Our school first became involved in the DPSM programme in order to foster and develop an interest in science in our pupils. We were interested in finding a way of creating a child-friendly introduction to the importance of science and an effective way to normalise science for the pupils, to show them that science is an everyday subject, they themselves have prior knowledge and use ‘science’ in their everyday lives. Becoming involved in the awards process was a way to validate the children’s experiences with science and encourage their interest further.

The children seem to enjoy the activities from the Living Things strand in particular the Human Life strand unit. They thoroughly enjoyed the Exercise your Heart, Exploring Lungs and How Much Air Can My Lungs Hold activities. They also enjoyed activities from the materials strand Materials - Dyeing with red cabbage, soap and vinegar. The pupils happily investigated and experimented with acids and alkaline, using an indicator etc.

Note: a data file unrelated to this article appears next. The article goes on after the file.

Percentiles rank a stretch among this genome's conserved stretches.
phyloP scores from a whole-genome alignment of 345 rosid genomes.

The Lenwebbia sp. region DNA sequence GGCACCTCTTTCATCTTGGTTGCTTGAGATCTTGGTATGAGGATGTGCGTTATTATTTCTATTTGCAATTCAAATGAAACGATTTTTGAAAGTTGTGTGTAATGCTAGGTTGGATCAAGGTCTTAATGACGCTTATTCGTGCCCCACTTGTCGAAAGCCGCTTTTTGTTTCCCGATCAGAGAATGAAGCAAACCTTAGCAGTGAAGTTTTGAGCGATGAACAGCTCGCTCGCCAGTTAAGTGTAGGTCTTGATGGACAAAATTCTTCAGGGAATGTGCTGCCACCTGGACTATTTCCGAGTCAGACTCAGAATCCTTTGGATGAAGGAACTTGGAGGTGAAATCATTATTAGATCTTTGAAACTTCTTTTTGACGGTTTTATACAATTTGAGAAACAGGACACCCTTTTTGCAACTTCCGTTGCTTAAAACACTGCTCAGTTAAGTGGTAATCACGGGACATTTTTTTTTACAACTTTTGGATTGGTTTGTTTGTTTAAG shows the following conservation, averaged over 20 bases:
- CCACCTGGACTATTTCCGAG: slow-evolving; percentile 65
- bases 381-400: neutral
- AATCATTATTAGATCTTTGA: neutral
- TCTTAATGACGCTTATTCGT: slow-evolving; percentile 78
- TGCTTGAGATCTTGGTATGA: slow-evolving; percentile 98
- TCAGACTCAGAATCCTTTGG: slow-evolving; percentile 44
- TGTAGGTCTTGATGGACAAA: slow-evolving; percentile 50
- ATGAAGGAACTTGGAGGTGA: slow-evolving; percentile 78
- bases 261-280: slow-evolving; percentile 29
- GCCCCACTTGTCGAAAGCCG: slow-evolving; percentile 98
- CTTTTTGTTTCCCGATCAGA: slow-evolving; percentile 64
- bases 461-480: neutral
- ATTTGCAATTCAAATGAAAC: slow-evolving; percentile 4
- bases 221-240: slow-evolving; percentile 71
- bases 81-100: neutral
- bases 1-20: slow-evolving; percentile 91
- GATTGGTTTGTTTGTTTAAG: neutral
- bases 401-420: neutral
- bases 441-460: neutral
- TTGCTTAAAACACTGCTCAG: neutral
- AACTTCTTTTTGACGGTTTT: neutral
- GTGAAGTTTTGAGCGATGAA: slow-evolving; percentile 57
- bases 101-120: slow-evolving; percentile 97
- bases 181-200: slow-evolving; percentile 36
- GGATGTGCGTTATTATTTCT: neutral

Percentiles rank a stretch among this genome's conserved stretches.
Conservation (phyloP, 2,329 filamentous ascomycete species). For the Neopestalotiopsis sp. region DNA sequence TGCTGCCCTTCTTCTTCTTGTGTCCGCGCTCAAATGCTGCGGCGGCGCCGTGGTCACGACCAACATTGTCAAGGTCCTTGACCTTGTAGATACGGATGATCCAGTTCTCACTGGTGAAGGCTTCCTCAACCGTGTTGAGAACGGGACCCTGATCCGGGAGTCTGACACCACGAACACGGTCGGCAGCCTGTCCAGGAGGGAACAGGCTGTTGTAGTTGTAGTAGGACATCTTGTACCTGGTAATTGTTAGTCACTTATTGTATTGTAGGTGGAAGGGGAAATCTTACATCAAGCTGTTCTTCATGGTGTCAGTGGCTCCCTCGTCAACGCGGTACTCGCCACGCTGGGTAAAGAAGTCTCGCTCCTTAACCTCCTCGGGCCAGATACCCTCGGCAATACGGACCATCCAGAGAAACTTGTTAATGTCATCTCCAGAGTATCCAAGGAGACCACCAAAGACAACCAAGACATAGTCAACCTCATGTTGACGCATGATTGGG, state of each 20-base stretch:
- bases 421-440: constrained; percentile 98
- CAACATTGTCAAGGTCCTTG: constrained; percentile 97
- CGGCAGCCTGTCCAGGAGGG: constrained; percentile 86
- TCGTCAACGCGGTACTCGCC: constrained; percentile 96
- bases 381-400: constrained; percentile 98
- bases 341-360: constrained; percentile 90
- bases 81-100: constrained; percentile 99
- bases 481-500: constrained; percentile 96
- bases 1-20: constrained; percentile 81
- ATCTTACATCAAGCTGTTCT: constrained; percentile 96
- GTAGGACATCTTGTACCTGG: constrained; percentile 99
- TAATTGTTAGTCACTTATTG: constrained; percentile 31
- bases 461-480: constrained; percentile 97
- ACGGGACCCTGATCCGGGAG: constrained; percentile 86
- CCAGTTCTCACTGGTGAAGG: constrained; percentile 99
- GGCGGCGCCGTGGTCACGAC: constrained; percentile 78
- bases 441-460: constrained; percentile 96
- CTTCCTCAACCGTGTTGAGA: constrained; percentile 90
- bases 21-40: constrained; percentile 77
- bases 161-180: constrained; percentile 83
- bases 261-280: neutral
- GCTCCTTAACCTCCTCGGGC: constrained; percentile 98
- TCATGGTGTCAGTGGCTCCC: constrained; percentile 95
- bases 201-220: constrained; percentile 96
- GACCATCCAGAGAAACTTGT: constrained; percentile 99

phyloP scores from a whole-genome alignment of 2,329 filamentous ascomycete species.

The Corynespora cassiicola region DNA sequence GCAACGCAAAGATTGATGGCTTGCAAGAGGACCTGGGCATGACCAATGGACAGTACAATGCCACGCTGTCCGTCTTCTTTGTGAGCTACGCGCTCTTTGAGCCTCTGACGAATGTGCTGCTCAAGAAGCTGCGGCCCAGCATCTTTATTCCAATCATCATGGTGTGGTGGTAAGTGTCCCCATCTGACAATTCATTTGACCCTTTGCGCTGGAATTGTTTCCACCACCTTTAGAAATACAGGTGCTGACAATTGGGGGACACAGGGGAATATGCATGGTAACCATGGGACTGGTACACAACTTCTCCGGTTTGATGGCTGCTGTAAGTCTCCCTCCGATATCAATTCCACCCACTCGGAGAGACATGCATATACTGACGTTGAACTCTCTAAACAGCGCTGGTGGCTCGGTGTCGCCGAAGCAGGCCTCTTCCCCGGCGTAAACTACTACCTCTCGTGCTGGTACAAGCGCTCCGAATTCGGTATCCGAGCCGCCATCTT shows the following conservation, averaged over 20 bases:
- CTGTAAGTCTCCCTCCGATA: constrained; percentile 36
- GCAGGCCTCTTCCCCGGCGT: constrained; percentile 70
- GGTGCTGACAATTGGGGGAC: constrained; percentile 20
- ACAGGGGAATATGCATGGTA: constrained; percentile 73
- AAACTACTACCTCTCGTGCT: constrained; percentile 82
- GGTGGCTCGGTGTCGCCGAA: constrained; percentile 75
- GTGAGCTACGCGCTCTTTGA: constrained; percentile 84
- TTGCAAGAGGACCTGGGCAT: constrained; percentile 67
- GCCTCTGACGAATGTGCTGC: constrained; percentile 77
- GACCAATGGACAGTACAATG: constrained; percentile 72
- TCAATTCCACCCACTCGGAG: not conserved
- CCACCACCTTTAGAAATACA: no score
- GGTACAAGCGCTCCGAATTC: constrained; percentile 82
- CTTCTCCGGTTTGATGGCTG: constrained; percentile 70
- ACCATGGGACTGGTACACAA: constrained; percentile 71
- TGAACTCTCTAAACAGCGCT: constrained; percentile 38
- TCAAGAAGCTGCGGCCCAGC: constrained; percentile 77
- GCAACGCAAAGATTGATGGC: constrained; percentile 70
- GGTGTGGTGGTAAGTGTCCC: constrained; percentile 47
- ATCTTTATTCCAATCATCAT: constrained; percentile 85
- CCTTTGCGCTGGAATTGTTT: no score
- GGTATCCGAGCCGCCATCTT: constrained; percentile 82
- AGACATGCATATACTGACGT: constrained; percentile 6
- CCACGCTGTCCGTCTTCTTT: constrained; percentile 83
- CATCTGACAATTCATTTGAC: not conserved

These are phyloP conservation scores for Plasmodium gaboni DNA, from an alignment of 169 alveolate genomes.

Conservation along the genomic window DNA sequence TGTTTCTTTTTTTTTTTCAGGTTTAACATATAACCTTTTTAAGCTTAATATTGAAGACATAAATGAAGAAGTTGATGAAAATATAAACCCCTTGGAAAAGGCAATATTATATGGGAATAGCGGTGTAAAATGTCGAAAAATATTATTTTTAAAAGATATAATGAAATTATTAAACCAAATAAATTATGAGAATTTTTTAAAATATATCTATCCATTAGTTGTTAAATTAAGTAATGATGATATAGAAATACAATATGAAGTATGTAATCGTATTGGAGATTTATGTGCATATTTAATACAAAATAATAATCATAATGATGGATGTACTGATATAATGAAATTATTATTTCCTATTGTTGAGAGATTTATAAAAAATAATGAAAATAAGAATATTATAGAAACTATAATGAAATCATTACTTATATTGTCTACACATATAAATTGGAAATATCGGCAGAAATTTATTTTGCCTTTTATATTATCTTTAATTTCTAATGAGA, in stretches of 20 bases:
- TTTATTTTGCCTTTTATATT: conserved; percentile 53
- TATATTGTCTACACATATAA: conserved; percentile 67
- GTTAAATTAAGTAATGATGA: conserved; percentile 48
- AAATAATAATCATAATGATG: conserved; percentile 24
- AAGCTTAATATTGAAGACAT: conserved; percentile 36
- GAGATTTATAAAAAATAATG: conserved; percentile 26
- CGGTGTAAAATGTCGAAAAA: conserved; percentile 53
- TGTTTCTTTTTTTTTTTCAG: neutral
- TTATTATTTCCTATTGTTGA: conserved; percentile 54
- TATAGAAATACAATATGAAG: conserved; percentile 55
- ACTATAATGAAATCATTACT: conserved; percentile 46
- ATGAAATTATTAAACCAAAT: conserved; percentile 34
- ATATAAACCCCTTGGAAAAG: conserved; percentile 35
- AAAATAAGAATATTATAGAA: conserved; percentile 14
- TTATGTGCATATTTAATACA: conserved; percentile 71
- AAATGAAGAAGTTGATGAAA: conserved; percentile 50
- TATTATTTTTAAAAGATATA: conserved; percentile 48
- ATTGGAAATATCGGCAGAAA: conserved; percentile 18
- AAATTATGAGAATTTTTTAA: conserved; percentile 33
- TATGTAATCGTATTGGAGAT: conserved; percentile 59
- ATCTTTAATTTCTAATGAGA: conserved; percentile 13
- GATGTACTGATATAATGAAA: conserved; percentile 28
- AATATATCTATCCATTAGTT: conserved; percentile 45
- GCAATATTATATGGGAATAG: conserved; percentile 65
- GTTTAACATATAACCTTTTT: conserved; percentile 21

Top tips for success in AoSME are:

  • Organised whole school planning to develop a set of interesting lessons and to ensure engagement from other classes, parents and relatives.
  • It is important to pick a set of activities that are linked and integrated for each group to ensure deeper understanding of a theme.
  • It is essential to ensure all children are actively engaged in each experiment and are allowed the opportunity to reflect on and discuss the results of the experiments.
  • Keep the experiments and activities relevant to the children’s everyday lives and environments.